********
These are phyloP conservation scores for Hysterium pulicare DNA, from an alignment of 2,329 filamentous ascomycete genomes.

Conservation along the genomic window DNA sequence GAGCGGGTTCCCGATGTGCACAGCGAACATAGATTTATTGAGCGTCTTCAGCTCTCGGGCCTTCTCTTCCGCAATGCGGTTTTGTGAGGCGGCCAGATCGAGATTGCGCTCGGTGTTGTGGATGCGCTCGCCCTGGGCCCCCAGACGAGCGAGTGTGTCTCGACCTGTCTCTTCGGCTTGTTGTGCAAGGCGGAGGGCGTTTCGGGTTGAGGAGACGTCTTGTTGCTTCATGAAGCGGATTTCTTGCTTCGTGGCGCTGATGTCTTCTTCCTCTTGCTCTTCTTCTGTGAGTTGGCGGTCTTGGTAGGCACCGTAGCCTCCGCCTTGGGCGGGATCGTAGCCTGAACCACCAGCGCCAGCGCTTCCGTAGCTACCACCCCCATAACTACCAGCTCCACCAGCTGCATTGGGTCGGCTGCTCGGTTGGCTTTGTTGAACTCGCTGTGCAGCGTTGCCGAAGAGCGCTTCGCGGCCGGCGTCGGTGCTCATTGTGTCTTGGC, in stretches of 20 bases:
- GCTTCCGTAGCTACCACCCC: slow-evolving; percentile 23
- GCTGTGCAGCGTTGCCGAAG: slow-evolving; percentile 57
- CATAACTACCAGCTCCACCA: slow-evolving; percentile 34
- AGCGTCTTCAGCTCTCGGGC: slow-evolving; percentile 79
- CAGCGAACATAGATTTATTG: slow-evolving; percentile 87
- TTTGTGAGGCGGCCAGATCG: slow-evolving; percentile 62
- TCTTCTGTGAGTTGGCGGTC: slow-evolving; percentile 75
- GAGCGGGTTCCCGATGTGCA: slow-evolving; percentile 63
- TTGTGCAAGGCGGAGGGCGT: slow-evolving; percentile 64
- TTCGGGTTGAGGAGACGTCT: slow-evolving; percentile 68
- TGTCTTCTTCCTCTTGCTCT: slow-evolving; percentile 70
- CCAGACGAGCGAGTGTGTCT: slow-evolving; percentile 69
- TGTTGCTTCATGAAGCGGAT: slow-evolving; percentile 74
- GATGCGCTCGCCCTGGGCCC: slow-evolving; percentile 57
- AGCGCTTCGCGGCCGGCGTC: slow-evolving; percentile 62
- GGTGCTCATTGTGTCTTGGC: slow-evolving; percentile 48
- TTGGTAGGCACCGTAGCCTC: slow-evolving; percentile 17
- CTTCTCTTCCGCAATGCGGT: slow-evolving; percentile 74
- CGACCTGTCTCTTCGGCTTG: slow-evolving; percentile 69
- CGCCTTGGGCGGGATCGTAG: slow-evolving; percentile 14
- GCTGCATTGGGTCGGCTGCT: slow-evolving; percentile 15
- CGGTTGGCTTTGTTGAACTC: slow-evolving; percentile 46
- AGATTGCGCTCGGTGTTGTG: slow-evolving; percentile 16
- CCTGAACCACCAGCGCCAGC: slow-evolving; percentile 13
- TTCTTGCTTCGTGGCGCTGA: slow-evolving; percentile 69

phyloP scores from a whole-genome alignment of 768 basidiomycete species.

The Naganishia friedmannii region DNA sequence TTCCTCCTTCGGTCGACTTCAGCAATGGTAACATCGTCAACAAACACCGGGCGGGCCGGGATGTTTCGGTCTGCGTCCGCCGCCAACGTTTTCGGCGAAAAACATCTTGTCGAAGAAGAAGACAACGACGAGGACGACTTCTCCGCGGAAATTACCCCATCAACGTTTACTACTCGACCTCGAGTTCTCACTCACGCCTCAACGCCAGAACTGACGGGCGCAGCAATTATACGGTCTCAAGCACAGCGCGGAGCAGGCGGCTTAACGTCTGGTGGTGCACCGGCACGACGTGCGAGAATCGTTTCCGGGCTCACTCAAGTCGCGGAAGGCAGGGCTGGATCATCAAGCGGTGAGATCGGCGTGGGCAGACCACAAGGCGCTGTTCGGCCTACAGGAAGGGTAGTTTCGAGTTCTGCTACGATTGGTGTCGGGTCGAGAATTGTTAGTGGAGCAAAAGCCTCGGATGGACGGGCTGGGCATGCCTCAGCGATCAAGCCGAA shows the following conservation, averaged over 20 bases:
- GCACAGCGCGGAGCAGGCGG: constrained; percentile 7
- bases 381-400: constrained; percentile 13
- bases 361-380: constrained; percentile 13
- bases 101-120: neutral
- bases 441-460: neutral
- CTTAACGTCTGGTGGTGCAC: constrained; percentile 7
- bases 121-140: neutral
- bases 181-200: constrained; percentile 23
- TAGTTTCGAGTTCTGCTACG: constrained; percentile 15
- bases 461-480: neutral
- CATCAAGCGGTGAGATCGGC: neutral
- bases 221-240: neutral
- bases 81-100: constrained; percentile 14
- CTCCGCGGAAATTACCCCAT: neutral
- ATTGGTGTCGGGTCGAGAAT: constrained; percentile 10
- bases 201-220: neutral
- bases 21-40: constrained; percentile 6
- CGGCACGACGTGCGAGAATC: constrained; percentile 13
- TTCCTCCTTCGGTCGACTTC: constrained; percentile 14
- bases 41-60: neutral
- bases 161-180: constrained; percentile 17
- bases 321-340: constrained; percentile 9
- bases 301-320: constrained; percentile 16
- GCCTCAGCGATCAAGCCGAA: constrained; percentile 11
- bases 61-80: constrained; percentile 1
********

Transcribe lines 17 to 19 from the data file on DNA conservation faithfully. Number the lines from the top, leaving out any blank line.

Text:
- AGCGCTTCGCGGCCGGCGTC: slow-evolving; percentile 62
- GGTGCTCATTGTGTCTTGGC: slow-evolving; percentile 48
- TTGGTAGGCACCGTAGCCTC: slow-evolving; percentile 17